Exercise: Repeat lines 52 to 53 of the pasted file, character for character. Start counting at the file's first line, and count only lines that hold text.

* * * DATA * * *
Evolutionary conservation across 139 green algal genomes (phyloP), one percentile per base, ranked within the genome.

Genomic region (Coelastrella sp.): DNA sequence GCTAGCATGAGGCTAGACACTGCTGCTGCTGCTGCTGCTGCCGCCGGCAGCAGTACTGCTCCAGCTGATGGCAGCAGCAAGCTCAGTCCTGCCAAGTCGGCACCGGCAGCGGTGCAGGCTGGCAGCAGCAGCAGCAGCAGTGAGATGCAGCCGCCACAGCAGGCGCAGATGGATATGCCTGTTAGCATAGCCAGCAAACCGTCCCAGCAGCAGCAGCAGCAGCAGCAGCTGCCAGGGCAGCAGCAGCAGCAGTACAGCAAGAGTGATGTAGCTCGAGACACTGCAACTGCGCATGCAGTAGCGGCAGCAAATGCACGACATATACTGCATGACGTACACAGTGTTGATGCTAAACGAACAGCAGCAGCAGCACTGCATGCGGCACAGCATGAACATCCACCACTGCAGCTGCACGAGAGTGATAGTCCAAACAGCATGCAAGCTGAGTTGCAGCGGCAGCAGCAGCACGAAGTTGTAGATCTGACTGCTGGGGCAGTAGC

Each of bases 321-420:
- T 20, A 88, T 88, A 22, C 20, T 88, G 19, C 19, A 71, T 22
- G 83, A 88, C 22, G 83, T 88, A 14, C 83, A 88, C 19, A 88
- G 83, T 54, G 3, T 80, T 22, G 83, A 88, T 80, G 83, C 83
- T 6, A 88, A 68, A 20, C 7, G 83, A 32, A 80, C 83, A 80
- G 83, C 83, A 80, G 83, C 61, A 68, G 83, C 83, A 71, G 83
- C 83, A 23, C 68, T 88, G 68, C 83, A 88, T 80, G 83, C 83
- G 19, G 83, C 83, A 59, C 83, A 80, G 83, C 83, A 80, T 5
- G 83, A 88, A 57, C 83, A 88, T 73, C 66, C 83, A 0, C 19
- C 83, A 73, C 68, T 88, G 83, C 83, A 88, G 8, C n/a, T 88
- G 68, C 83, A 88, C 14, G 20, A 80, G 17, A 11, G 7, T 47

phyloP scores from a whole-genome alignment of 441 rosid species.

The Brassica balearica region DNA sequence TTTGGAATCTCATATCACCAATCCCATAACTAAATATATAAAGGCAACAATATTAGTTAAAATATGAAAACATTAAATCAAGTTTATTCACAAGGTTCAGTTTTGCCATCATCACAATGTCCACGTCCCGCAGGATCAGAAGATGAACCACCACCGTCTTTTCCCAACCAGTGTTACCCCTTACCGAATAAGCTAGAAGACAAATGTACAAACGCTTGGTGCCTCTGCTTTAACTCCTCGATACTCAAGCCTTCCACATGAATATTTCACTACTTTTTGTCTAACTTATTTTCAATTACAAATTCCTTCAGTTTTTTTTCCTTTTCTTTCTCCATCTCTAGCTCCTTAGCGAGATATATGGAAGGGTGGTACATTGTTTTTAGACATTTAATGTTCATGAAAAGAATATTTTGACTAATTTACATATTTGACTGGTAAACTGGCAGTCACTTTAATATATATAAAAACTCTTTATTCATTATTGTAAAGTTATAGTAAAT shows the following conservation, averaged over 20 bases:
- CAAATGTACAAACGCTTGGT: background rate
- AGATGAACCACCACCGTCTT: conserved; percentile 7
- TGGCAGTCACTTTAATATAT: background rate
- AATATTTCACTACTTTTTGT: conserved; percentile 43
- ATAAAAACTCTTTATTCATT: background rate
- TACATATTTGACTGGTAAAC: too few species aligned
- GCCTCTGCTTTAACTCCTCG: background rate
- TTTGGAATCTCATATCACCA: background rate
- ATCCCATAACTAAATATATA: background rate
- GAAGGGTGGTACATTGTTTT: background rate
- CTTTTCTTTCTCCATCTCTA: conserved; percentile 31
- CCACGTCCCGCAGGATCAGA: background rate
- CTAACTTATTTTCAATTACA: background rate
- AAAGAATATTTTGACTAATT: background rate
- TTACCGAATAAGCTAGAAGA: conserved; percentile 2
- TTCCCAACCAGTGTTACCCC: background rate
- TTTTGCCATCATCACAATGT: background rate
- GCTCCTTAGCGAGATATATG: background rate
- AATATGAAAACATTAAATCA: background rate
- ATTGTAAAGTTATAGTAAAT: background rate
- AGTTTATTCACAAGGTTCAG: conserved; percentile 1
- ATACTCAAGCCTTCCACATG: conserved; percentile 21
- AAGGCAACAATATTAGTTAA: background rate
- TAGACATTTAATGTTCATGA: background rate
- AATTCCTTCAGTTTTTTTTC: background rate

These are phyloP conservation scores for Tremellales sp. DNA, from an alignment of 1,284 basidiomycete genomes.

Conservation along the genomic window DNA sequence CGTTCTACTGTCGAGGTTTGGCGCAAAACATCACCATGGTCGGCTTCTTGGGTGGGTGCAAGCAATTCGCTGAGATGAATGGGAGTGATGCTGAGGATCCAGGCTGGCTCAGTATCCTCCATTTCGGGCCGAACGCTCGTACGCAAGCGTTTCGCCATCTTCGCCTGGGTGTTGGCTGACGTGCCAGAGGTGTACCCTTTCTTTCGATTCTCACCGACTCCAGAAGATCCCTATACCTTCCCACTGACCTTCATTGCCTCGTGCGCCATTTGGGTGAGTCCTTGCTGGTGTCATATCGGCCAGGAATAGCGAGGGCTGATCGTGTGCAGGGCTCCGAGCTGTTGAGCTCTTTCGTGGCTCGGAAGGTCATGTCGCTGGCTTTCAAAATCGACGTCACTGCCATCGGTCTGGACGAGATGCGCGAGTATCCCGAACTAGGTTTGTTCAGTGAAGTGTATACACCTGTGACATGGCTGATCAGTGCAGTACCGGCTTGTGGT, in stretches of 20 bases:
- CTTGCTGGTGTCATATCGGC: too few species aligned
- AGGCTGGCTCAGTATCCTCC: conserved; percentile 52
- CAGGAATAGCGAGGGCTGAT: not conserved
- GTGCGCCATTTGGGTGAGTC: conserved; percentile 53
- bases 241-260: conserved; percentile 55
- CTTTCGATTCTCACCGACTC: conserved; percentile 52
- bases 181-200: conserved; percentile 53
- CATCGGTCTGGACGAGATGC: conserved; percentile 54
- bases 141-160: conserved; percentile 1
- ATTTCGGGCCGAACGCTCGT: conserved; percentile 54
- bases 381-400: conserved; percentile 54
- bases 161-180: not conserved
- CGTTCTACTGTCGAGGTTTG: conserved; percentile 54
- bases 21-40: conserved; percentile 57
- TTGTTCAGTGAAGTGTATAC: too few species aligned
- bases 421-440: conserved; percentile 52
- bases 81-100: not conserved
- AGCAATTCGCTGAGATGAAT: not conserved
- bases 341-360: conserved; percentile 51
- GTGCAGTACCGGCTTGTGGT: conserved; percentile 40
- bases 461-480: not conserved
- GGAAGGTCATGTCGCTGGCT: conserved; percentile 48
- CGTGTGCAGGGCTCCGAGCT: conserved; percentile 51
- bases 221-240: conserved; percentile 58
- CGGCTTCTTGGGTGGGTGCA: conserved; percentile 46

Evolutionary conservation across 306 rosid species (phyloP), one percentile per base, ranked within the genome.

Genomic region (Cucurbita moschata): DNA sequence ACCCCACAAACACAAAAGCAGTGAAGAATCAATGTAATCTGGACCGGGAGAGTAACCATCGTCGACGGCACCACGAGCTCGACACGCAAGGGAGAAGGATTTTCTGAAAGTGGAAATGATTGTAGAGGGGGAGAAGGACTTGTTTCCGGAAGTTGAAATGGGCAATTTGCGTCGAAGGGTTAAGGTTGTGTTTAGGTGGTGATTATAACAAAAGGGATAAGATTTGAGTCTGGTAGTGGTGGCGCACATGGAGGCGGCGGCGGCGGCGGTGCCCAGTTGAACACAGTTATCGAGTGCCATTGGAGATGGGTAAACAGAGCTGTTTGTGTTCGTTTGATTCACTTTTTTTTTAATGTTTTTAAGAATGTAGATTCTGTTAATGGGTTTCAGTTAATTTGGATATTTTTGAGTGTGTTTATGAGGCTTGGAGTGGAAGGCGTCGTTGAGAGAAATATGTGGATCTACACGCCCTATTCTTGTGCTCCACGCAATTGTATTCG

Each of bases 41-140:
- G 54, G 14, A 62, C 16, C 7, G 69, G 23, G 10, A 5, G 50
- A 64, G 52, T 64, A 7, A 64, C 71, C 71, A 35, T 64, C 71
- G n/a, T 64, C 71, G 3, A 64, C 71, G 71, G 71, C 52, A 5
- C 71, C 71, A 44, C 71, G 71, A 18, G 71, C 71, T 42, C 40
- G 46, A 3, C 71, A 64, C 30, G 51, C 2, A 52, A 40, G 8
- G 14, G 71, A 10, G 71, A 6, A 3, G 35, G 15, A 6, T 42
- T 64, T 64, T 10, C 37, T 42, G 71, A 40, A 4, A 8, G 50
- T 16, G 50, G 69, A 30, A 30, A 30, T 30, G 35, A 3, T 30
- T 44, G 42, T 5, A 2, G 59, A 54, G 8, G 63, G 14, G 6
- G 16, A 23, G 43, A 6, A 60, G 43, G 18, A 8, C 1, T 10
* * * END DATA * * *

- ATTTCGGGCCGAACGCTCGT: conserved; percentile 54
- bases 381-400: conserved; percentile 54